PMIs (May) - Capital Economics
China Economics

PMIs (May)

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The PMIs show that the recovery in activity extended into last month and appears to have broadened out into parts of manufacturing that were previously struggling. But there are few signs of a marked pick-up in the overall pace of economic growth.

Recovery remains steady but slow

  • The PMIs show that the recovery in activity extended into last month and appears to have broadened out into parts of manufacturing that were previously struggling. But there are few signs of a marked pick-up in the overall pace of economic growth.
  • The Caixin manufacturing PMI rose, from 49.4 in April to a four-month high of 50.7 in May (the Bloomberg consensus was 49.6, our forecast was CE 49.5). That brings it broadly in line with the official manufacturing PMI, which was initially quicker to recover from the COVID-19 outbreak but has since lost momentum, edging down from 50.8 to 50.6 last month (the Bloomberg consensus was 51.1, our forecast was 51.0). (See Chart 1.)
  • Given the differences in the sample between surveys, this suggests that the recovery in manufacturing has now become more broad-based. New orders inched up across both indices as new export orders increased. And although the output and employment measures weakened a bit on the official measure, they strengthened on the Caixin survey.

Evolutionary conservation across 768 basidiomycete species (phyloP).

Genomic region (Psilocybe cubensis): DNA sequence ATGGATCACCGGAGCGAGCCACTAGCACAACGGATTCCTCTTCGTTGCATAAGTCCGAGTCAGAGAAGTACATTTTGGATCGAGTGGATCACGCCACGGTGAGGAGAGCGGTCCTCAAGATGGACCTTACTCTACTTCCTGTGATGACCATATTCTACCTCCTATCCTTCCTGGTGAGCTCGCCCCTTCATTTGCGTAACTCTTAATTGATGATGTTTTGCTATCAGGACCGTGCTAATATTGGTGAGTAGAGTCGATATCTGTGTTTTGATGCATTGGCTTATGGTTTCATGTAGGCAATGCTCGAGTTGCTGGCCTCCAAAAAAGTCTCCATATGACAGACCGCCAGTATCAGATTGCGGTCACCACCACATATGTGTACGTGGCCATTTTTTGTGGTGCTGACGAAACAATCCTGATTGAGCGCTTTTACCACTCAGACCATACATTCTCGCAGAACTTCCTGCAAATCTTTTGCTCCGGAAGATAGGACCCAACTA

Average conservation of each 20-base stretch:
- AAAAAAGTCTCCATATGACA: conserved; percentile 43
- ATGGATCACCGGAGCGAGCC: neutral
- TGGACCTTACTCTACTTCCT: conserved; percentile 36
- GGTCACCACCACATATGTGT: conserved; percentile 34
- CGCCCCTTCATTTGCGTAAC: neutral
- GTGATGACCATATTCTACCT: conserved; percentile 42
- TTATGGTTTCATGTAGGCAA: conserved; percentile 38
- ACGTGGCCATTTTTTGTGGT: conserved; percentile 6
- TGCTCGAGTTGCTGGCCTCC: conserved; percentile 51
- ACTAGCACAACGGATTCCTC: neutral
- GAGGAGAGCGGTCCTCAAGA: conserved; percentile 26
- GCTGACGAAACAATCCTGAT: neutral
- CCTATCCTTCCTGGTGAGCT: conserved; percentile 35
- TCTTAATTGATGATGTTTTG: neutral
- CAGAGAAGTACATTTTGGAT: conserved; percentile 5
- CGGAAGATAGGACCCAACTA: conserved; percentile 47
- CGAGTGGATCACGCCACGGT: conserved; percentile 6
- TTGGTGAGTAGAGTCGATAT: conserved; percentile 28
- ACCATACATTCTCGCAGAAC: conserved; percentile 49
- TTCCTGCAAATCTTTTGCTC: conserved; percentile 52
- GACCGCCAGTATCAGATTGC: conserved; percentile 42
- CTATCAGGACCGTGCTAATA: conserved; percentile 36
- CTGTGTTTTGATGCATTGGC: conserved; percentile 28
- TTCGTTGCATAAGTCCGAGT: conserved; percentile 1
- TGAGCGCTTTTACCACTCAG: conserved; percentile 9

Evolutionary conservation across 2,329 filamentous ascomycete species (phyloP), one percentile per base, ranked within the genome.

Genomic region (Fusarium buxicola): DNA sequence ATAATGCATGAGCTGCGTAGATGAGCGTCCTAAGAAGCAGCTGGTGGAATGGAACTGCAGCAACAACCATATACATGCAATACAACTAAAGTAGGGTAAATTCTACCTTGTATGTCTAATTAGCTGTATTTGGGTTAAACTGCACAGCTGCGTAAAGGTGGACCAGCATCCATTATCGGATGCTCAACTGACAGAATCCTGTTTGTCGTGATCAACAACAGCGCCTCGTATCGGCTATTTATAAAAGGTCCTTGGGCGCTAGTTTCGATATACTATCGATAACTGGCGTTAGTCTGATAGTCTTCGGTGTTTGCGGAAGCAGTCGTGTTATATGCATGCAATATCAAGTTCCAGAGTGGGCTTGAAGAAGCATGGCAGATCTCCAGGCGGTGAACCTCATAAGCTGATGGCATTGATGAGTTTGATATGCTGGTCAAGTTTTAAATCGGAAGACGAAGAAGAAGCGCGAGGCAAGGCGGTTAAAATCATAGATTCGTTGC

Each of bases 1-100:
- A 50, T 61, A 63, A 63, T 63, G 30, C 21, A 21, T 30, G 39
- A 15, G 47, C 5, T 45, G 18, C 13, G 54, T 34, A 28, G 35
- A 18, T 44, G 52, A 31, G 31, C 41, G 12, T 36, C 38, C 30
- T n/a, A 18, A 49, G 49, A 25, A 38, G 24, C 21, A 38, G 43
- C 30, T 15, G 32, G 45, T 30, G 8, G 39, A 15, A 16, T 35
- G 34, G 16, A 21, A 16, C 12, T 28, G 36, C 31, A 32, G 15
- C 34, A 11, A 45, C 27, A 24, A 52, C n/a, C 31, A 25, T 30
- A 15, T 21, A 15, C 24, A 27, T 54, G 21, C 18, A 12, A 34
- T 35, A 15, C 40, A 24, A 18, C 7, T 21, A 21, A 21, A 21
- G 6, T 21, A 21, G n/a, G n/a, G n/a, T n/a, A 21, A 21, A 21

• The official non-manufacturing PMI inched up from 53.2 to 53.6 (Bloomberg 53.5, CE 53.0) as the services PMI increased from 52.1 to 52.3 and the construction moved from 59.7 to 60.8. This suggests that the pace of recovery in services activity increased marginally, and that infrastructure spending continues to accelerate following rapid local government bond issuance and easing containment measures. All told, the official composite PMI held steady at 53.4, suggesting that the overall pace of economic activity was broadly unchanged.
  • The divergence across manufacturing, services and construction is also evident for employment conditions. (See Chart 2.) The employment component of the construction PMI is at its highest level since 2011 and suggest that hiring in the sector is growing fast. However, the same components for manufacturing and services, which make up the lion’s share of the job market, point to at most only very modest job gains that fall far short of reversing the jump in lay-offs during the outbreak. Overall, we think labour market conditions remain weak and will hold back the recovery in consumer spending.
  • Looking ahead, stimulus measures should continue to boost infrastructure construction and credit growth in the coming months. However, while the improvement in new export orders suggest that foreign demand may be bottoming out, it remains very weak and headline export growth is still likely to slow in the near-term.

Chart 1: Headline Manufacturing PMIs

Chart 2: PMI Employment Components

Sources: CEIC, Refinitiv, Capital Economic

Sources: CEIC, Refinitiv, Capital Economic


Julian Evans-Pritchard, Senior China Economist, julian.evans-pritchard@capitaleconomics.com
Martin Rasmussen, China Economist, martin.rasmussen@capitaleconomics.com